Haplosufficient genomic androgen receptor signaling is adequate to protect female mice from induction of polycystic ovary syndrome features by prenatal hyperandrogenization

A.S.L. Caldwell, S. Eid, C.R. Kay, M.M. Jimenez, A.C. Mcmahon, R. Desai, C.M. Allan, Jeremy Smith, D.J. Handelsman, K.A. Walters

    Research output: Contribution to journalArticle

    39 Citations (Scopus)

    Abstract

    Copyright © 2015 by the Endocrine Society. Polycysti covary syndrome (PCOS) is associated with reproductive, endocrine, and metabolic abnormalities. Because hyperandrogenism is the most consistent PCOS feature, we used wild-type (WT) and androgen receptor (AR) knockout (ARKO) mice, together with a mouse model of PCOS, to investigate the contribution of genomic AR-mediated actions in the development of PCOS traits. PCOS features were induced by prenatal exposure to dihydrotestosterone (250 μg) or oil vehicle (control) on days 16-18 of gestation in WT, heterozygote, and homozygote ARKO mice. DHT treatment of WT mice induced ovarian cysts (100% vs 0%), disrupted estrous cycles (42% vs 100% cycling), and led to fewer corpora lutea (5.0 ± 0.4 vs 9.8 ± 1.8). However, diestrus serum LH and FSH, and estradiol-induced-negative feedback as well as hypothalamic expression of kisspeptin, neurokinin B, and dynorphin, were unaffected by DHT treatment in WT mice. DHT-treated WT mice exhibited a more than 48% increase in adipocyte area but without changes in body fat. In contrast, heterozygous and homozygous ARKO mice exposed to DHT maintained comparable ovarian (histo) morphology, estrous cycling, and corpora lutea numbers, without any increase in adipocyte size. These findings provide strong evidence that genomic AR signaling is an important mediator in the development of these PCOS traits with a dose dependency that allows even AR haplosufficiency to prevent induction by prenatal androgenization of PCOS features in adult life.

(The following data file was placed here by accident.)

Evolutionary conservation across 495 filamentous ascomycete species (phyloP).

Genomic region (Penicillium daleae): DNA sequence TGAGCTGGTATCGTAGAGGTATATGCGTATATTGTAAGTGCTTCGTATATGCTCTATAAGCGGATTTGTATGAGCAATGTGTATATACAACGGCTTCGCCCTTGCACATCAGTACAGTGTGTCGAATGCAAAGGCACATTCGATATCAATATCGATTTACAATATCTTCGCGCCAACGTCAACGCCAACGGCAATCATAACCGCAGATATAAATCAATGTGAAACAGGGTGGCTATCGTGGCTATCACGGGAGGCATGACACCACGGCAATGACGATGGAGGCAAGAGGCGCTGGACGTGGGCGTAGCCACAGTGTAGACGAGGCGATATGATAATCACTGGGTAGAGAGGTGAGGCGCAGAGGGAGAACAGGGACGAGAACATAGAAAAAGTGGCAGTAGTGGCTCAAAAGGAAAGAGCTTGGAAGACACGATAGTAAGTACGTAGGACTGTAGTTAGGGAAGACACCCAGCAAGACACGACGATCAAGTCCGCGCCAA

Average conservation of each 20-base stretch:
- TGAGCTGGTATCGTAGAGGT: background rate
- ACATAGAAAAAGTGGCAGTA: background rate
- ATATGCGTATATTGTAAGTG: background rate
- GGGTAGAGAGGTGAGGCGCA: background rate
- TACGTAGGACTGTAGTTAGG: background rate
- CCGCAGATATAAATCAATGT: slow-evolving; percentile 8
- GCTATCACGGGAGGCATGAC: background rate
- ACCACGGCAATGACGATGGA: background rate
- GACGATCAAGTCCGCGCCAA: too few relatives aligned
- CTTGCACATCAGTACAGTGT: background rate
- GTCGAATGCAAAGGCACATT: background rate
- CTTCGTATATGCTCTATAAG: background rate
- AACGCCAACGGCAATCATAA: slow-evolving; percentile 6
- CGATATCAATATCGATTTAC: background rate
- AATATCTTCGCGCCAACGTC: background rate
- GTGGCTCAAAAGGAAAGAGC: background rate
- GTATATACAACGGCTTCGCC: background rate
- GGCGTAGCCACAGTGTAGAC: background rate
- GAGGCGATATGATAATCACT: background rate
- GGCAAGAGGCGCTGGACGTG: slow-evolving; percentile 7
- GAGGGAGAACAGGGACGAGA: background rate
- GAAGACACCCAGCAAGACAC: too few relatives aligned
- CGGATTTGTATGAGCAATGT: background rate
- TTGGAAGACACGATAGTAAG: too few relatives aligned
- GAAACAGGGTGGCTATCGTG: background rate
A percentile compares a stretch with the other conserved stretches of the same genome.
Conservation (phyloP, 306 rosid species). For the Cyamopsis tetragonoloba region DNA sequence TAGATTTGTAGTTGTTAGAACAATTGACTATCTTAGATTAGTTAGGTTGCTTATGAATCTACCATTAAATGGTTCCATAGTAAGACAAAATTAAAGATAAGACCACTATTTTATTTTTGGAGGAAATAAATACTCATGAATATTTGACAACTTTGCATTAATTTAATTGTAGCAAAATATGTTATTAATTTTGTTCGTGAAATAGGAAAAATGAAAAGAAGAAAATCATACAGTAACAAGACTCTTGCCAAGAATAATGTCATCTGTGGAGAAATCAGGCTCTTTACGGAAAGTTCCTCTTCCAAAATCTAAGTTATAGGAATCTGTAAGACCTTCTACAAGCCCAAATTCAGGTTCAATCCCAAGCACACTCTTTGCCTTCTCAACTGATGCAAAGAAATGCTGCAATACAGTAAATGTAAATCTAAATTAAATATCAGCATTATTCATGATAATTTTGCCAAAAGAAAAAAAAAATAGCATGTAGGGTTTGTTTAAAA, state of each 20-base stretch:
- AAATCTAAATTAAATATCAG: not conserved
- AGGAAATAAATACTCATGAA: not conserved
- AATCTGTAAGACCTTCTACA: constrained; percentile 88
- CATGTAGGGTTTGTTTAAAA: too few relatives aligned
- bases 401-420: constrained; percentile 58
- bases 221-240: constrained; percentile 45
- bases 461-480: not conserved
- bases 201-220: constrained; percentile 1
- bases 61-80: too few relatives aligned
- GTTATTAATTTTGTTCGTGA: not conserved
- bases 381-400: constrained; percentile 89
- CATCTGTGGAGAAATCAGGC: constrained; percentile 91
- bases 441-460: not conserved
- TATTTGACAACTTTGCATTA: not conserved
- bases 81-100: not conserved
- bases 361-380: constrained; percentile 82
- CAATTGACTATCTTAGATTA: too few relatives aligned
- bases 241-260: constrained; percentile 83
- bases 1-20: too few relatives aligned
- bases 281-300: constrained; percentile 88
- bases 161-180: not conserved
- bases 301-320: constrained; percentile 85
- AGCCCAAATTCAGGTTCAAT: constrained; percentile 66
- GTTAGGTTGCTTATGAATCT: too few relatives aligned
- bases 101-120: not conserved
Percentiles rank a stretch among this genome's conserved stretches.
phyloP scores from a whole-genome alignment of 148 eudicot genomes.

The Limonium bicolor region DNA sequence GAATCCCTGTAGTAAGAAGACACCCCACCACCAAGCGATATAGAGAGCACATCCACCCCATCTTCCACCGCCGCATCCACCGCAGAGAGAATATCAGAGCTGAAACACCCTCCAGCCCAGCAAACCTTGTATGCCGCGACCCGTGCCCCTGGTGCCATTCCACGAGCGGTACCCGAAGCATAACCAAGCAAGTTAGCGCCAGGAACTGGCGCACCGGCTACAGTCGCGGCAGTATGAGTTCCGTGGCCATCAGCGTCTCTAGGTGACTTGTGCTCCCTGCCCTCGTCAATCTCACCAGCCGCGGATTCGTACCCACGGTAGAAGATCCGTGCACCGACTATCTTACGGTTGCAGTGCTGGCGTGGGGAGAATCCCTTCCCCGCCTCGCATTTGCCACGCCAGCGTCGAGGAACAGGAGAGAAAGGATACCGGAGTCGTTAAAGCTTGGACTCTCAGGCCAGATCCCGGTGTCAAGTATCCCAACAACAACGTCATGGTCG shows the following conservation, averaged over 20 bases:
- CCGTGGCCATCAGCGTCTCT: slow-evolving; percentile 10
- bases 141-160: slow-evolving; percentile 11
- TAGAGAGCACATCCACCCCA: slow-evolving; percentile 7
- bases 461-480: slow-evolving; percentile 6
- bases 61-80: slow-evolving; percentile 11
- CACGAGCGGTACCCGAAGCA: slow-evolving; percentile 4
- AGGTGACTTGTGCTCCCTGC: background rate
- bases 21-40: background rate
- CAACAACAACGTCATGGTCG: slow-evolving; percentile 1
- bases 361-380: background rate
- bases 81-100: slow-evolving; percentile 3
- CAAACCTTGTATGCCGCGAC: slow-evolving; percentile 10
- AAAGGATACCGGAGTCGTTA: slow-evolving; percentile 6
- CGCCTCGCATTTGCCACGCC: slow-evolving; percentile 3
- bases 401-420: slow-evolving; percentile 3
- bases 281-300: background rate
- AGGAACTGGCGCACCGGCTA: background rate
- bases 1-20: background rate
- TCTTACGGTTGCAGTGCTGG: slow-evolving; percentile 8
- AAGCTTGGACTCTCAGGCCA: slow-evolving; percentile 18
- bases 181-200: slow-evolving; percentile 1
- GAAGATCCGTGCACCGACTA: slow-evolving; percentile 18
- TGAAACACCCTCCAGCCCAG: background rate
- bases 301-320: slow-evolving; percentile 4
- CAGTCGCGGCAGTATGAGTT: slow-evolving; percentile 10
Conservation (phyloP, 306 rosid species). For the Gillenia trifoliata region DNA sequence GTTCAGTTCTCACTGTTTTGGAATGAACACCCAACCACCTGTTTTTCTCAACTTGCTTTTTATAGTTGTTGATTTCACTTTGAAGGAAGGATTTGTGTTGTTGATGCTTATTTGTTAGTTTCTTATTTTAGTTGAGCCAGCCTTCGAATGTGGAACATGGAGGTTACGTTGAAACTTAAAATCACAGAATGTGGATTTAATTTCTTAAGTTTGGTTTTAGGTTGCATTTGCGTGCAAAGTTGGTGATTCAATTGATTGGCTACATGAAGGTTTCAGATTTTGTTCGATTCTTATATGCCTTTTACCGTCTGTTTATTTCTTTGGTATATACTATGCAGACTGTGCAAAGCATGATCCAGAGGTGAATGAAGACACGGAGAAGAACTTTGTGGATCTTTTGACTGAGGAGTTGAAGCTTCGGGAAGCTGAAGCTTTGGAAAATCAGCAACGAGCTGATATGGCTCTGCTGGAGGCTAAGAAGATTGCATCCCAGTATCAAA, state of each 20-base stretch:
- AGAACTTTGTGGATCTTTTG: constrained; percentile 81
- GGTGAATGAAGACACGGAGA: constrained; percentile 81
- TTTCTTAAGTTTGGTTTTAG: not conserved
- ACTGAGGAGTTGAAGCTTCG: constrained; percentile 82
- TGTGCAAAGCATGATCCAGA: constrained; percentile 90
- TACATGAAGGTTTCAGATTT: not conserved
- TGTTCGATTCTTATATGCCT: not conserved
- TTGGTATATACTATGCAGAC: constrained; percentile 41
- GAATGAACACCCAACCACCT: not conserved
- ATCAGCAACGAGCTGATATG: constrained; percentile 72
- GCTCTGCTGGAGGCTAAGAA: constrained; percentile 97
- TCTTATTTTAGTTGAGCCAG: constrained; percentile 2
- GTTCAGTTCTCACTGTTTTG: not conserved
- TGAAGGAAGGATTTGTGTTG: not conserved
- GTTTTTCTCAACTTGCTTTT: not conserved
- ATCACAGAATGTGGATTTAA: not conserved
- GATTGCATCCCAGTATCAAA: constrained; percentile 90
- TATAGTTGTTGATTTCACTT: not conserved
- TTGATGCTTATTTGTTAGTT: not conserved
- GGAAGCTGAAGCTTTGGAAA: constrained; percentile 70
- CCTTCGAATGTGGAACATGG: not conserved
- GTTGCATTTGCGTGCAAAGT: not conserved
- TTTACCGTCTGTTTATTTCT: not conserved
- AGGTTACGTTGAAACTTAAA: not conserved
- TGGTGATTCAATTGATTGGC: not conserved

Original languageEnglish
    Pages (from-to)1441-1452
    JournalEndocrinology
    Volume156
    Issue number4
    Early online date2 Feb 2015
    DOIs
    Publication statusPublished - Apr 2015

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